Syrian refugees who have recently settled in Canada have another hurdle in addition to learning a new language, finding a place to live and getting a job.
They need to fix their names.
Hundreds of Syrian families who fled to Canada with little or no documentation are upset with the versions of their names that wound up on Canadian immigration papers.
Some 3,000 came to Canada with exit visas from Turkey. They were filled out by Turkish-speaking officials who transliterated their Arabic names using Turkish pronunciations and spellings.
Others arrived through Jordan, Lebanon or Egypt where other officials often mangled their monikers.
The result? The names on their Canadian identity documents are often not quite the names these refugees prefer, adding to the stress of adapting to a new country.
Some members of the same family have even been stuck with slightly different last names, the result of hastily processed forms, no documentation from their home country and the difficulties of transliterating Arabic names using a Roman alphabet.
As of this month, at least 422 Syrian refugees who arrived through Turkey have applied to Immigration, Refugees and Citizenship Canada (IRCC) to fix their official names. A total of 270 have been approved so far. Many others who arrived through other Middle East countries face the same problem.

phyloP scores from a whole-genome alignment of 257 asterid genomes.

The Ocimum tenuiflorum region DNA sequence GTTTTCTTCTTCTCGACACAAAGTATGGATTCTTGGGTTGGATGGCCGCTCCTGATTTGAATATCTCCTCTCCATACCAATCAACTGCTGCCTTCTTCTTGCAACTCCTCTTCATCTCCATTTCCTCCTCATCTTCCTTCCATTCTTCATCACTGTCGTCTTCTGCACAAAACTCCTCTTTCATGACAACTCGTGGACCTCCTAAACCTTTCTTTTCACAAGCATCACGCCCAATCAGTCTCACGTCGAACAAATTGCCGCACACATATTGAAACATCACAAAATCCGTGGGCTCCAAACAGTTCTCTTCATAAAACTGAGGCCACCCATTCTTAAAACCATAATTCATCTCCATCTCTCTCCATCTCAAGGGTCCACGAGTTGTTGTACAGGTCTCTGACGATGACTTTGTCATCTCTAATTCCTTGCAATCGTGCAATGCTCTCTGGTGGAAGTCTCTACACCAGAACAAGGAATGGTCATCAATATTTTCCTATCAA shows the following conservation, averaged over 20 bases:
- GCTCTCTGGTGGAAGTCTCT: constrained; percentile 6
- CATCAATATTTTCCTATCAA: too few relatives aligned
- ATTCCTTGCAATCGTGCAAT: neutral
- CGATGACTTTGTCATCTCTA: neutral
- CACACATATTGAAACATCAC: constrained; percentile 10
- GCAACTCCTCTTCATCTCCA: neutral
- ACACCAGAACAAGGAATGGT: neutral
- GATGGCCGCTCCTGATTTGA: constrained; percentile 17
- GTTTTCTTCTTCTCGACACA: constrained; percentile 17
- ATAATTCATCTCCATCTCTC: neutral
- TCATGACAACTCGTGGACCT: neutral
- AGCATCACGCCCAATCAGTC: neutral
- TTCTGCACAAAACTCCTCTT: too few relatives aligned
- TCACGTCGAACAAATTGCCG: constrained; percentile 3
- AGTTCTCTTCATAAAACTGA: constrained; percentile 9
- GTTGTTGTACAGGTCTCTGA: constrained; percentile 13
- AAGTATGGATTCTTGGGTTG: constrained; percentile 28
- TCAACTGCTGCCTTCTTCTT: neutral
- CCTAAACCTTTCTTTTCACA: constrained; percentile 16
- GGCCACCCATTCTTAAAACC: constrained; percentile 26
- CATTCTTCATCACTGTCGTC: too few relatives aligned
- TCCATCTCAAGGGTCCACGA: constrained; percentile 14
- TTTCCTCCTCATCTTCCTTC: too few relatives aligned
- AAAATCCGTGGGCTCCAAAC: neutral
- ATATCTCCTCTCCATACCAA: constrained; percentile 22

“This is affecting a lot of families,” says Maria Teresa Garcia, a manager with the Catholic Centre for Immigrants in downtown Ottawa.
“They become frustrated. … They get obsessed, and the reality is they don’t have the documents to process the corrections.”
The immediate issue for refugees is amending a key document called a Confirmation of Permanent Residence, in a bureaucratic process that costs applicants $30, with another $50 charged for amending the related Permanent Resident card.
‘The problem is faced by lots of refugees in the whole region when transliterating their names from Arabic to English.’
– Ghina Koussa, Ottawa immigrant community volunteer
In the case of Syrian refugees admitted on a Turkish exit visa, Canada’s Immigration Department has agreed to waive those fees until 2021. As of March last year, Syrian refugees began being processed by the UN High Commissioner for Refugees, say department officials, ending the Turkish transliteration issue.
But Ghina Koussa, an Ottawa volunteer who works with the immigrant community, says the name-change dilemma is a much larger problem.
“The issue is beyond the Turkish transliteration. The problem is faced by lots of refugees in the whole region when transliterating their names from Arabic to English,” she said…